German Márquez Struck Out The First Eight Clowns He Saw | Deadspin
Deadspin’s Tom Ley pays tribute to German Márquez, who became the first Colorado Rockies pitcher to strike out 221 batters in a season. He’s done so in 191 innings pitched. And on Wednesday evening, Márquez struck out the first eight batters of the game, tying a Major League record for consecutive strikeouts. Naturally, Philadelphia Phillies starting pitcher Nick Pivetta was the first man to put the ball in play. He ended up reaching on a throwing error by Márquez.
It’s truly one of the most elite pitching seasons we’ve seen in franchise history, and Ley doesn’t mince words, putting the “ace” label on the Rockies’ right-hander.
“He’s so whippy.” How German Márquez breathed through a record-setting, strikeout-filled outing for the Rockies. | The Athletic ($)
Part of Márquez’s elite Wednesday performance can be credited to breathing exercises he underwent with his catcher Tony Wolters. Wolters says it’s important to get to a state of zen with Márquez because “When he relaxes, he’s so whippy.” Nick Groke of The Athletic has more quotes from Márquez, Wolters and Manager Bud Black, who is proud of Márquez’s transition from “thrower” to “pitcher.”
“This is a blast!” Kyle Freeland and his Coors Field dominance have Rockies on a run toward October | The Athletic ($)
Also from Groke, just like their fans, the Rockies are having a good time right now. For Kyle Freeland, the Denver native who has been a Rockies fan his entire life, the exuberance is even greater. Nolan Arenado is very proud of the team’s pitching staff, starting with Freeland. In the past, pitchers from other organizations have joined the Rox and complained about the pitching elements, says Arenado, but that’s not the case with this team.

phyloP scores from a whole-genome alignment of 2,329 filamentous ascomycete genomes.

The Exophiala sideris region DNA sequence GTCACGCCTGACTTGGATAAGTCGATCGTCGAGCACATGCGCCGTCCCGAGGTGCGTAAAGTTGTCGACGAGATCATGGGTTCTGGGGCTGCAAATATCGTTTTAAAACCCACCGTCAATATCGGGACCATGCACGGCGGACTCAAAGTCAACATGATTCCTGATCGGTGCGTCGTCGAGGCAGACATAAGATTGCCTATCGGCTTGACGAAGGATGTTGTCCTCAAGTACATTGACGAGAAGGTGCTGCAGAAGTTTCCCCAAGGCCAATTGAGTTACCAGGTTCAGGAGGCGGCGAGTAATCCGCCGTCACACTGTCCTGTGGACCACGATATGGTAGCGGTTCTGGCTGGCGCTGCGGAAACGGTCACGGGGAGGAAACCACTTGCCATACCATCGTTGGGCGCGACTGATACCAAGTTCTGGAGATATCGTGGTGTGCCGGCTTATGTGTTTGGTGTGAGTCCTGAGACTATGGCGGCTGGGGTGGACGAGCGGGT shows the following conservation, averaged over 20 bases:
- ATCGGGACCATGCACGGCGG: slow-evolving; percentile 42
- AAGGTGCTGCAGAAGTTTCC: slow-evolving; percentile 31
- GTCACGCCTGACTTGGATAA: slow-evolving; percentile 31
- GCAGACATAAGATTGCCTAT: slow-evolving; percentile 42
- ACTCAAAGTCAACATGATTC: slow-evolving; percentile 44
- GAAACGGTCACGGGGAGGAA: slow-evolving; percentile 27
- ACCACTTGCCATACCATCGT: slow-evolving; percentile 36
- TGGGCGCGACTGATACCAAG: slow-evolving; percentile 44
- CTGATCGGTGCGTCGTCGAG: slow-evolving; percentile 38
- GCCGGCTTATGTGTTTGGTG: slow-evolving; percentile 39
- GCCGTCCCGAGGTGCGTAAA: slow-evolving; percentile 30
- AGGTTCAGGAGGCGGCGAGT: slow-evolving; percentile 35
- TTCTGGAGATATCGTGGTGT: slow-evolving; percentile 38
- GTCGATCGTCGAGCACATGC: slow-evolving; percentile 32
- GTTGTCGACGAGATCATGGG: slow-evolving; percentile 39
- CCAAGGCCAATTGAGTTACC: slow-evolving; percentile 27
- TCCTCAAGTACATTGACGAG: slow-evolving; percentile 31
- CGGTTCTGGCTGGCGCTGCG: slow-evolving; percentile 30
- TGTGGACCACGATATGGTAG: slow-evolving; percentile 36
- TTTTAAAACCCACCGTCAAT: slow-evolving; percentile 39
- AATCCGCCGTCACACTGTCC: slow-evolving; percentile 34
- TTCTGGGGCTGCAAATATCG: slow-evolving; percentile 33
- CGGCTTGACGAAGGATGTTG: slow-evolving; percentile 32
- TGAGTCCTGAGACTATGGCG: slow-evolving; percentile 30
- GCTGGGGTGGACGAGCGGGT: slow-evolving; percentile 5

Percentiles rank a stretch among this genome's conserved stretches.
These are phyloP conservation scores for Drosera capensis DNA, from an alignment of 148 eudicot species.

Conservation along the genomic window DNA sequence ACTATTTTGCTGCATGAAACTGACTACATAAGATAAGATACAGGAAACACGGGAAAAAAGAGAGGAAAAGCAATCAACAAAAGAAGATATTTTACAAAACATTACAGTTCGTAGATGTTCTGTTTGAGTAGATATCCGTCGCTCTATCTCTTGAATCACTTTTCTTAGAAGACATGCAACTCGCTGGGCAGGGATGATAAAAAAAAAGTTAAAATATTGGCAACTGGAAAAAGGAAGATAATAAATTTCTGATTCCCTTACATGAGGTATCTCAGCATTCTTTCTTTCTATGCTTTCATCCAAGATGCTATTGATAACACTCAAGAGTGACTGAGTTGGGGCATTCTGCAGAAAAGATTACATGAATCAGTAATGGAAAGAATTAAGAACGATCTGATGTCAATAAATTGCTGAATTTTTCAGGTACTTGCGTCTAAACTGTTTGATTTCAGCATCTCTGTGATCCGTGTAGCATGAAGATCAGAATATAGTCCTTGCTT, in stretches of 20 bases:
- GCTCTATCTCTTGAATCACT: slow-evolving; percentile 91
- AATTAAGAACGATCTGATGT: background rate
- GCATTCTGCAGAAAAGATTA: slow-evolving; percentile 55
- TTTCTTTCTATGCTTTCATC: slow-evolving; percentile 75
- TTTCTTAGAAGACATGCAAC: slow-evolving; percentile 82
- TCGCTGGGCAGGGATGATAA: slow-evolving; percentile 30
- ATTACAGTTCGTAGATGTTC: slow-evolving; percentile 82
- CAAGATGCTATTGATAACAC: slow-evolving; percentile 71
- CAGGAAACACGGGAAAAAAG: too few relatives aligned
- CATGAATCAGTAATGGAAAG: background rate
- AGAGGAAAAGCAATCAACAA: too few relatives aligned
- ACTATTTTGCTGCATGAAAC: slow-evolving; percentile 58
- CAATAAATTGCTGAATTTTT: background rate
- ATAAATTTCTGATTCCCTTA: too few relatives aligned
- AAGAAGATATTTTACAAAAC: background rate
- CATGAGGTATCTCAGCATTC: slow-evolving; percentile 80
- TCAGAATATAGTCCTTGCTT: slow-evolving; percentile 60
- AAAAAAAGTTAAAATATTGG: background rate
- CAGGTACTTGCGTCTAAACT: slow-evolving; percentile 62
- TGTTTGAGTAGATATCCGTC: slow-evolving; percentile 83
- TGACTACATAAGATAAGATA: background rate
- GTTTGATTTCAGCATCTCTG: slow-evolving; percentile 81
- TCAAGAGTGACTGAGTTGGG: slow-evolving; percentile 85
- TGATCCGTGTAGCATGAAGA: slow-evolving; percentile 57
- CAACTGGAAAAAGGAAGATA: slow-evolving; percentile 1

BSN Rockies Podcast: The art of pitching at altitude with Mark Knudson | BSN Denver
In the latest episode of the BSN Rockies podcast, Drew Creasman is joined by Mark Knudson, who was a Rockie for 5 2/3 innings during the team’s inaugural 1993 season. Knudson analyzes the season of Freeland and the entire pitching staff, and looks ahead to just what the team can accomplish in the postseason.
Max Scherzer likely to pitch Sunday against Rockies if season finale has postseason implications | The Denver Post ($)
The starting pitcher for the Washington Nationals on Sunday is still up in the air. If the Rockies have yet to clinch the National League West, it appears that Nats will send ace Max Scherzer to the hill. It will be the closest thing to a postseason atmosphere that Scherzer will get to pitch in this season. Kyle Newman and Patrick Saunders of The Denver Post provide this story, as well as injury notes on a recovering Tyler Anderson. Jon Gray also talks about his start against Stephen Strasburg, noting that he isn’t feeling any nerves.
Carlos González, on the Rockies’ playoff push: ‘the deeper you go, the hairier it’s going to get’ | Mile High Sports
Carlos González has a message for the younger players on the Rockies- be prepared because it gets “hairier” the deeper you get into the postseason. CarGo spoke with Mile High Sports on Tuesday and you can listen to the entire conversation by clicking the above link.
Rockies Insider: This is what Colorado’s 25-man playoff roster should look like | The Denver Post ($)
Newman and Jeff Bailey of The Denver Post make their picks for the Rockies’ 25-man postseason roster.
I personally think good choices were made here, though I’m not sure they’re what I would predict to happen. From what I’ve come to expect from the Rockies’ organization, I would personally speculate that the catching trifecta of Chris Iannetta, Drew Butera and Wolters all make the roster, leaving Ryan McMahon without a spot. It also seems likely to me that Bryan Shaw and Jake McGee would be members of the relief corps, given their contracts.
Let’s talk about Grover Lowdermilk | Twinkie Town
The Minnesota Twins have been utilizing the “opener” concept and Gabriel Moya became the first pitcher to start four times against a single team in 10 days since something called Grover Lowdermilk in 1918. Twinkie Town’s RandBall’s Stu profiles Lowdermilk, because how can you not?